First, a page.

Do you want a highly driven, super cuddly, and endlessly loyal Labrador retriever? Or are you looking for more of a smart, graceful, and exceptionally stylish poodle? If you cannot choose between those popular breeds, go for the best of both worlds by adding a labradoodle to your home. Want to know more? Here’s what you need to know when deciding if a labradoodle is right for you.
What is a Labradoodle?
Labradoodles are mixed breed dogs that usually come from a standard poodle and Labrador retriever pairing. If a female lab gets paired with a miniature poodle male, mini labradoodles result instead, but they’re definitely not as common as their mid-sized counterparts.
The labradoodle moniker came to be in the 1950s, but the mixed breed didn’t gain popularity for another 40 years. Since then, labradoodles have appeared all over the globe, resulting in an absolute doodle craze.
They’re anything but a fad, however. These teddy-bear-esque dogs have serious staying power and for good reason. They’re super cute, ultra-loveable, and extremely easy to train with just a little bit of work each day.
Labradoodles have gained a loyal following due to their adorable appearance, winning personality, and generally excellent health from puppyhood to the adult years. But since they’re a mixed breed, labradoodle characteristics can vary from dog to dog.
Even pups in the same litter may have different appearances, personalities, and health traits. Some may favor their Labrador parent while others look and act more like a poodle. Sometimes, the pups turn out to be a perfect mix of both breeds.
Labradoodles are usually fluffy and adorable with expressive faces. Their coat ranges from shaggy to curly and comes in all the most popular poodle and lab colors, including:
With help from a groomer, it’s easy to keep these dogs looking just like a teddy bear. You really have to keep up with the grooming sessions though since their fur grows fast and gets matted easily. They don’t shed much though, making them a fantastic dog for households with allergy sufferers.
When bred at the standard size, you can expect your labradoodle to land in the 50- to 75-pound range. Mini labradoodles, on the other hand, usually hit about 45 pounds at the max.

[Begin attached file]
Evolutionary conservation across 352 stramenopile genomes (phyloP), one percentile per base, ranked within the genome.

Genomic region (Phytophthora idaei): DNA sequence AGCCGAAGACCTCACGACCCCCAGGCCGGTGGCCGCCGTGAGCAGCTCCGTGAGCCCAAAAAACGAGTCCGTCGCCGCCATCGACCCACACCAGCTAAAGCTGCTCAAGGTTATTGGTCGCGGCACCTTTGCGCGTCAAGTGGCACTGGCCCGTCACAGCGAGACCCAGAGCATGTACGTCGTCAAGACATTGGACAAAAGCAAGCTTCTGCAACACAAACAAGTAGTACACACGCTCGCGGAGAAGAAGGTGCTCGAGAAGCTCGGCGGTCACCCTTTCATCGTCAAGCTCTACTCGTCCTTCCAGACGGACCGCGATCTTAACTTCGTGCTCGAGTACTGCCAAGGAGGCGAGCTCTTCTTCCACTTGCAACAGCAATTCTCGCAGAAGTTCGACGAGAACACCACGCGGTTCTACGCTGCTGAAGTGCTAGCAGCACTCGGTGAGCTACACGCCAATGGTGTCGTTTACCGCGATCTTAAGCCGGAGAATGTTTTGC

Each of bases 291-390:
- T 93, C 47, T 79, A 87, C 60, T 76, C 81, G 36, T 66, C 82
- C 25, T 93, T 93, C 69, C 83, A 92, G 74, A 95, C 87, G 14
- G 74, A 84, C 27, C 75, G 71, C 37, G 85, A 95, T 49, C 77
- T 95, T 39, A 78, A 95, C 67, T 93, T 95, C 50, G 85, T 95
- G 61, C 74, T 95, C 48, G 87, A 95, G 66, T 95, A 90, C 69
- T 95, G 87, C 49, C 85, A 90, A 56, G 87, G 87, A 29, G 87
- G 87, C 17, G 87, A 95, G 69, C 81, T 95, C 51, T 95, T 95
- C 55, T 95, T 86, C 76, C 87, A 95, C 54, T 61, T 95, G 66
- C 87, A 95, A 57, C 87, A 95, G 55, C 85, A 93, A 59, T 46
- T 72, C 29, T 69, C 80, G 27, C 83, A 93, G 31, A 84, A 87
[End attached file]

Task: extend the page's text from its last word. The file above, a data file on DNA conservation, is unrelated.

Labradoodles are incredibly loyal dogs with a fierce love for their families. They adore being with their people and will prefer to tag along on all your outings if given the chance. When properly socialized, they’re pretty outgoing, too, quickly making friends on all their travels.
They’re also brilliant dogs with a knack for learning new tricks within just a few short sessions. Their supreme intelligence can also get them into trouble if they’re left to their own devices, although they’re usually quite well-behaved.
Mixed-breed dogs are often healthier overall than their parent breeds and labradoodles are no exception. They’re less likely to develop genetic issues that plague either Labradors or poodles, but that doesn’t completely eliminate the risk. Establishing vet care at the puppy stage can help your dog stay in excellent health through the years.
Since their characteristics can vary so much, just remember to remain open to the possibilities when choosing this breed. You never truly know what you’re going to get looks and personality wise, although there’s no doubt that you’ll delight in watching your pup grow and thrive in your care.
Pros and Cons of Bringing a Labradoodle Home
If you’re still not sure if you should add a labradoodle to your family, take a peek at the following pros and cons for help making this important decision.
- A fantastic temperament makes these dogs a joy to have in the home
- They’re super cute, especially when all dolled up after going to the groomer
- Training sessions always prove highly rewarding for all involved
- Labradoodles do not blow their coats or shed as much as other dog breeds
- From puppyhood to the senior years, these dogs usually stay in quite good health
- Needs professional grooming and regular brushing in between visits
- Untrained dogs can end up quite headstrong and try to run the household
- These dogs need lots of exercise each day or they might get a bit destructive
- Their friendly nature virtually eliminates them from serving as a good guard dog
- Labradoodle characteristics can vary, so you never know just what you’re going to get
Whether you decide to go with a labradoodle or get a different breed altogether, look into rescues before going the puppy route. Then, set your dog up for success by getting all your supplies, including high-quality dog food and treats, before bringing them home.
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